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May 8 2015 16:04
iexist wrote:
Hieronymous wrote:
iexist wrote:
Hieronymous wrote:

The presumption in the interview is that IWW-style organizing is wrong, because it has neither a transitional program nor aspirations for state power.

Compare this lame article with the ones on RWU in Labor Notes. The latter might have a pro-trade union bias (as in not critical enough of BLET, SMART and the other 11 craft unions), but they lack the slightly-veiled ISO ideology.

Are u RWU?

Don't work in the industry, but am a "solidarity" member. Since we're interested in global production and supply chains, my comrades and I have worked quite closely with RWU. Like participating in meetings of the local RWU chapter, along with railroaders participating in our logistics study group. It's become a healthy cross-pollination, with the goal of supporting class struggle and solidarity down global supply chains (since our group includes maritime workers and others formerly active in longshore organizing).

What group is that?

The Global Supply Chains study group, which contributes to the Empire Logistics mapping project (here's our blog on libcom).

vanilla.ice.baby
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May 13 2015 22:59

rail workers piss all over the far left in terms of organising capacity.

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ocelot
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May 15 2015 00:10

This thread has not done well for the whole "at least we're not trainspotters* position, in fairness.

Uncontrollable
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May 15 2015 01:22

The railroad discussion is interesting to me as I'm trying to get a job with one of the class 1 railroads right now.

S. Artesian-
"I happen to support 2 man minimum crews for freight trains of a certain size operating over a certain distance. I don't think you can go to 1 person crews until the technology is such that you can safely operate the train from a remote location, like a drone."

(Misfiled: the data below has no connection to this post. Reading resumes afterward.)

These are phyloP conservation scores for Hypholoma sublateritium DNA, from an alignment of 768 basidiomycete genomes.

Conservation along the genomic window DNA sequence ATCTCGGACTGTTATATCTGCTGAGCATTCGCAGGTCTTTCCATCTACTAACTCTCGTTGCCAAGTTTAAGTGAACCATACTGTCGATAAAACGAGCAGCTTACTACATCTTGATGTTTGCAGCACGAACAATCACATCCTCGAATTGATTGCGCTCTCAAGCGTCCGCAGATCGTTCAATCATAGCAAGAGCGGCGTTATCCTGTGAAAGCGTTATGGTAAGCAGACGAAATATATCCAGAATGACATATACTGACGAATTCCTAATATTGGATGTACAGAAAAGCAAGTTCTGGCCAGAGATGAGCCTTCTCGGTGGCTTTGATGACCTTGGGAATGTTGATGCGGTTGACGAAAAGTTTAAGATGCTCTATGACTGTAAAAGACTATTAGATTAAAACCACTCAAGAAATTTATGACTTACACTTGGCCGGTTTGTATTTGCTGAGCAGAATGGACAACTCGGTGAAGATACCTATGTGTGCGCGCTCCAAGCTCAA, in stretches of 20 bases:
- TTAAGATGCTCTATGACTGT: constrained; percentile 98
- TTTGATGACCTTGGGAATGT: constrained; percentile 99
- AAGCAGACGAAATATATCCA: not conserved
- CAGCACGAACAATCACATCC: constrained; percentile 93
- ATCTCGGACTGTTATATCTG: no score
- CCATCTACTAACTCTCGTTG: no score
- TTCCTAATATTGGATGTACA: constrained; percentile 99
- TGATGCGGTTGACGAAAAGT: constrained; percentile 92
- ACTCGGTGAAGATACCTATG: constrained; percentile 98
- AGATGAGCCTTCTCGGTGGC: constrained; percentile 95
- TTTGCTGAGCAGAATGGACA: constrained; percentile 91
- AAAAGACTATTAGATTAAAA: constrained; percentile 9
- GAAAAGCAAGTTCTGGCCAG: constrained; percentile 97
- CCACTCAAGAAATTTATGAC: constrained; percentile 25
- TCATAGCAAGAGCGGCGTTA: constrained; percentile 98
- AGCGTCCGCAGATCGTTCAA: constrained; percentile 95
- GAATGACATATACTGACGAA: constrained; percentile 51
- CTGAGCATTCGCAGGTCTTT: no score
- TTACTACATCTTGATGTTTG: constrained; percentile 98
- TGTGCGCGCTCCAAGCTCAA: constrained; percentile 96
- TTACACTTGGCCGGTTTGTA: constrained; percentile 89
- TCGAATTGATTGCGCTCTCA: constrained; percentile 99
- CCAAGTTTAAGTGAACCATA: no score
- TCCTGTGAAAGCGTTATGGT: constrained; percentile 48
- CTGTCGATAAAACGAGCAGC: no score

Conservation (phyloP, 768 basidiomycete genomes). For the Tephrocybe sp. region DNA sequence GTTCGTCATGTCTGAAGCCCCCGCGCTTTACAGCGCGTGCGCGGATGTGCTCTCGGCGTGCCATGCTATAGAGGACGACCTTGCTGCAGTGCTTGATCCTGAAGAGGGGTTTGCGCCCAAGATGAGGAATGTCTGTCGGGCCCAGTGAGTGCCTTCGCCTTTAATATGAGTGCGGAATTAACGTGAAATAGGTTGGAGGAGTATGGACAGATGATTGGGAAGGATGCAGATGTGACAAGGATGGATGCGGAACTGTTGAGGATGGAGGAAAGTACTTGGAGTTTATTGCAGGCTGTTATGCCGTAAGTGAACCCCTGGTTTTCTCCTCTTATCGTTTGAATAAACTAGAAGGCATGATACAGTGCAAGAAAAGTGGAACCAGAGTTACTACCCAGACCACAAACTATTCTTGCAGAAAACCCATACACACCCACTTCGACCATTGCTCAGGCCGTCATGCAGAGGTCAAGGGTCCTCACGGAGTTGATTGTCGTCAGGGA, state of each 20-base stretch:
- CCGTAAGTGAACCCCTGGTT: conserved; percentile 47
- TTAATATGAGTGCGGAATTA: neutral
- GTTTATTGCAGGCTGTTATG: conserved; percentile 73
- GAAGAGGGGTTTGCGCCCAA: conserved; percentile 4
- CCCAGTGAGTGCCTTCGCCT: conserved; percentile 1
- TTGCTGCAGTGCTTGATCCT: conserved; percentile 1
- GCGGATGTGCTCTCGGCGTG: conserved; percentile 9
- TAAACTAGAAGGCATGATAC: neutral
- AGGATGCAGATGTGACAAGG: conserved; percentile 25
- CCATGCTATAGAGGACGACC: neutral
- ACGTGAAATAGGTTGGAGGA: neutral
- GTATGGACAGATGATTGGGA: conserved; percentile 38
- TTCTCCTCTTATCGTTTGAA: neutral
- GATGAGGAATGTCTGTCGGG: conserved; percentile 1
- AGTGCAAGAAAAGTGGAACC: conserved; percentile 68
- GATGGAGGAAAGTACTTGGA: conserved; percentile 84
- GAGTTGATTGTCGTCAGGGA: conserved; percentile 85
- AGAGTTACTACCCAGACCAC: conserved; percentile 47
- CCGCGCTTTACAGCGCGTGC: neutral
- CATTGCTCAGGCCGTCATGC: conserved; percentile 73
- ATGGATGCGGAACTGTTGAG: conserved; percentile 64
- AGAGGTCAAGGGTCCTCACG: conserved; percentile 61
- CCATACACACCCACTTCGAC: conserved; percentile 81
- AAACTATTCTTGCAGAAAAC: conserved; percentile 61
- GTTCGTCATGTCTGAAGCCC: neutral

This makes it sound like you don't have a problem with a 1 person crew in some cases or even drone trains if the tech gets better. Is that the case? Are you currently a railroad worker?

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May 15 2015 01:37

EDIT: Removed Post

S. Artesian
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May 15 2015 06:57

One person crews, using RCL (remote control locomotive) technology is/are a reality on Canadian, US railroads. Such reduced crew operations are usually restricted to yard service, or local industry switching service.

Do I "have a problem" with that? What do you mean by problem? Do I think it's unsafe? No, I do not. Analysis shows lower accident/injury rates with RCL operations.

Do I think RCL use is intensified capitalist exploitation of labor power? Sure thing.

When workers themselves oppose RCL operation as a threat to their livelihoods, do I, should we support that struggle? Sure thing, but that opposition in itself is/ becomes a dead end. It becomes a bargaining position, that's all.

Drone trains? Look, I don't support capitalism in any way shape or form, so if the bourgeoisie develop tech that supports drone trains, I don't support the bourgeoisie using drone trains, no more than I support the bourgeoisie closing a factory. BUT, I do not support the bourgeoisie opening a factory either. If we oppose capitalism laying off workers, that doesn't mean we then support capitalism hiring workers.

My objection has been to making bad, and false, arguments re safety, when the real issue is class struggle. Claiming that railroad profits correspond to declines in safety over the last 30 years is just bullshit, pure unadulterated bullshit. I have a problem with bullshit.

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May 17 2015 01:24

I think there is in fact a conflict between profit & safety, and not only on railways. I recall very well the big crash on Santa Fe in Corona in the '90s. Three person crew eastbound was in the siding inching forward at 5 mph, waiting for inbound for Los Angeles. Outbound train over ran the switch at end of the siding, head on collision with a train whose locomotive had a "hardened" cab. The three crew were killed in the eastbound train. They were asleep at time of crash. Santa Fe was calling people back with inadequate rest & running crews for very long turns, say 17 hours sometimes. They didn't want to hire more crew members. Forced overwork is done to lower labor costs.

S. Artesian
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May 17 2015 13:17

Yes, such things occur. So please account for the dramatic decline in employee fatalities, train accidents per train miles, injuries per crew hour, etc. registered since 1982, at the same time as profits have increased dramatically over the last 30 years on the railroad. You don't think that improvement has cost money?